The World Takes on Plastic Bags
Italy Dumps Plastic Bags with World's First Nationwide Ban
The only plastic bags that will be available in Italy will soon be biodegradable versions, since a ban on plastic bags went into place January 1.
Stores in Italy, which uses 20 billion bags a year (one-fifth of all European use), will be able to give out their remaining plastic bags, but once they're gone, they can only offer paper, biodegradable plastic or cloth bags.
About 200 of the more than 8,000 municipalities in Italy already have plastic bag bans. News reports from European outlets are rife with concern that the country won't be able to handle such a sudden change, and they also worry the biodegradable and paper alternatives will be an annoyance if they are seen as weaker than plastic bags.
Other countries, like China, have found success in plastic bag fees. Earlier this year, Washington, D.C., saw plastic bag use drop by 85 percent one month after imposing a five-cent fee. Ireland saw a similar cut in plastic bag use after a fee imposed in 2002.
(Source: Recycling Coucil of Ontario in February 2011 WasteWatch)
NWT bag fee is the first step to a total ban on single-use bags
Nowhere is waste reduction more important than in the far North. Markets for recyclables are distant and, in many cases, accessible only by air. Is it any wonder that the Northwest Territories has introduced one of the most stringent regulations on single-use bags?
The Single-use Retail Bags Regulations took effect on January 15, 2010. For now, the regulations apply only to grocery retailers, requiring them to charge a hefty 25 cents for each single-use bag dispensed. The program exempts bags used for unpackaged bulk items, prescriptions, or bags used as primary packaging for prepared foods.
The launch of the program was preceded by an awareness campaign that included the distribution of two reusable bags to every household in the territory.
The per-bag fee is remitted to the territorial government. The regulations require grocery retailers to purchase single-use bags only from registered distributors, who must collect a 25 cent per bag fee from the purchasing grocery stores. Distributors remit the fee to the government, where it is earmarked for the Environment Fund, a special-purpose fund established by the Waste Reduction and Recovery Act to help pay for future waste reduction and recycling programs.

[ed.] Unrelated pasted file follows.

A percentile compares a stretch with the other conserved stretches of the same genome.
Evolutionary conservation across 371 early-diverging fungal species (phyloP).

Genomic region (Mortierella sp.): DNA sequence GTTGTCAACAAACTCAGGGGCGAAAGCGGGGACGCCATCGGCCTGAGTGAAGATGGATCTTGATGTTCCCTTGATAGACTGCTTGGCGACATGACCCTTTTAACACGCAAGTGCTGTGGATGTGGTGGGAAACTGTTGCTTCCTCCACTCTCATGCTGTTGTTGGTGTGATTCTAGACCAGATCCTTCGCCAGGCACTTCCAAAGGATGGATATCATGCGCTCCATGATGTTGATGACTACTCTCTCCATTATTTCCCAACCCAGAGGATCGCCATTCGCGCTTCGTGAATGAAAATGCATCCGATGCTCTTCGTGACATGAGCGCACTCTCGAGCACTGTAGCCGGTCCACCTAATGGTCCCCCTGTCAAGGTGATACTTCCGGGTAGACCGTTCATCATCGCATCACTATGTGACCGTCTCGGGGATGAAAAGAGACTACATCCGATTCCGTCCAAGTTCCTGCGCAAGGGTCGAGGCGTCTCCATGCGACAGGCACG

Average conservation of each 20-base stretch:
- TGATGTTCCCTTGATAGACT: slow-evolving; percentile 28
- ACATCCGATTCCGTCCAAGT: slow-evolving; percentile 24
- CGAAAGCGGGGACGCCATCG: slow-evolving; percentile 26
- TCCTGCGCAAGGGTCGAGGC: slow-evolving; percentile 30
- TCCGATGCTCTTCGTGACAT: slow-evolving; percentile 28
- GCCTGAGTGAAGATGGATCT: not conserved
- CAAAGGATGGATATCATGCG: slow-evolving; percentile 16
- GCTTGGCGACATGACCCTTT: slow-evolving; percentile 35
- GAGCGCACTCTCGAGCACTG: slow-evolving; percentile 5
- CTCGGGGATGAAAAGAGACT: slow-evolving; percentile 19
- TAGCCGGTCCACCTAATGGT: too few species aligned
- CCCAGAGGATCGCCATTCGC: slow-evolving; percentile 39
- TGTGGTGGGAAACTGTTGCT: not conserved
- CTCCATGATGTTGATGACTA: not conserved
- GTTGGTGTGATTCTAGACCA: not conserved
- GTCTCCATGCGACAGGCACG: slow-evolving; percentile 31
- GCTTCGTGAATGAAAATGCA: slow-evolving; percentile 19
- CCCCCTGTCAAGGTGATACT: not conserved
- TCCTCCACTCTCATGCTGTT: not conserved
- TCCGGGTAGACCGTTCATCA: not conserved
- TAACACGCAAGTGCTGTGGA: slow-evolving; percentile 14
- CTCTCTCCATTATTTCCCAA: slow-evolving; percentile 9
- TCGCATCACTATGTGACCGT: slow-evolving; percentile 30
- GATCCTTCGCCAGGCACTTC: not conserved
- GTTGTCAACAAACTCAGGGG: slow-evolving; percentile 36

The single-use bag initiative is part of a larger, two-year plan to phase out all paper and plastic bags in the territory.
(Source: Recycling Canada in August 2010 WasteWatch)
Alberta retailers pledge to cut bag use in half by 2013
Alberta and four of Canada's major retail associations have reached an agreement aimed at reducing plastic bag use across the province.
The retail industry has agreed to implement a strategy to cut plastic bag use in half by 2013, using 2008 as the baseline year. Approximately 900 million single-use plastic bags were distributed that year. The strategy will be implemented at industry's own cost and includes education initiatives to promote the use of reusable shopping bags.
The four organizations represented in the voluntary agreement with the province are the Canadian Council of Grocery Distributors, Retail Council of Canada, Canadian Federation of Independent Grocers, and the Canadian Association of Chain Drug Stores. Together, these associations represent more than 90 percent of all retail sales in Alberta.
(Source: Recycling Canada in August 2010 WasteWatch)
Back to top
Leaf Rapids, MB: First to ban plastic bags in North America
The small town of Leaf Rapids, Manitoba, has become the first community in North America to have banned single-use plastic bags. It’s a move that has brought international attention to the community of 500, a relatively new town, carved out of the boreal forest in 1972.
The town had imposed a tax on plastic bags last May, trying to reduce the number of bags blowing from the nearby open pit landfill. The litter was ruining the impact of the network of bush trails that surround the town and cost $5,000-$6,000 per year to clean up.
It was InStore Products, manufacturer of a product called Bring Your Own Bag, who was one of the principal movers behind Leaf Rapids’ decision to impose an outright ban. The company supported this push by distributing 5,000 of its Bring Your Own Bags to residents free of charge. Leaf Rapids has now become a marketing platform for Bring Your Own Bag. Local merchants have embraced the ban and are now championing the program. The local Co-op store, for instance, has challenged all Federated Co-op stores to join the ban.
(Source: RCA Connector)
Four months after going plastic-bag free, the tiny town of Leaf Rapids, Man., has no regrets. They're actually starting to wonder why they didn't do it sooner. "It started at the grassroots level, but I think the whole community could see how dirty it was getting," said Mayor Ed Charrier.
The community of 600 prided itself on its pristine surroundings, numerous walking trails and picturesque qualities. But there's nothing lovely about plastic bags floating in the wind and wadding up in ditches.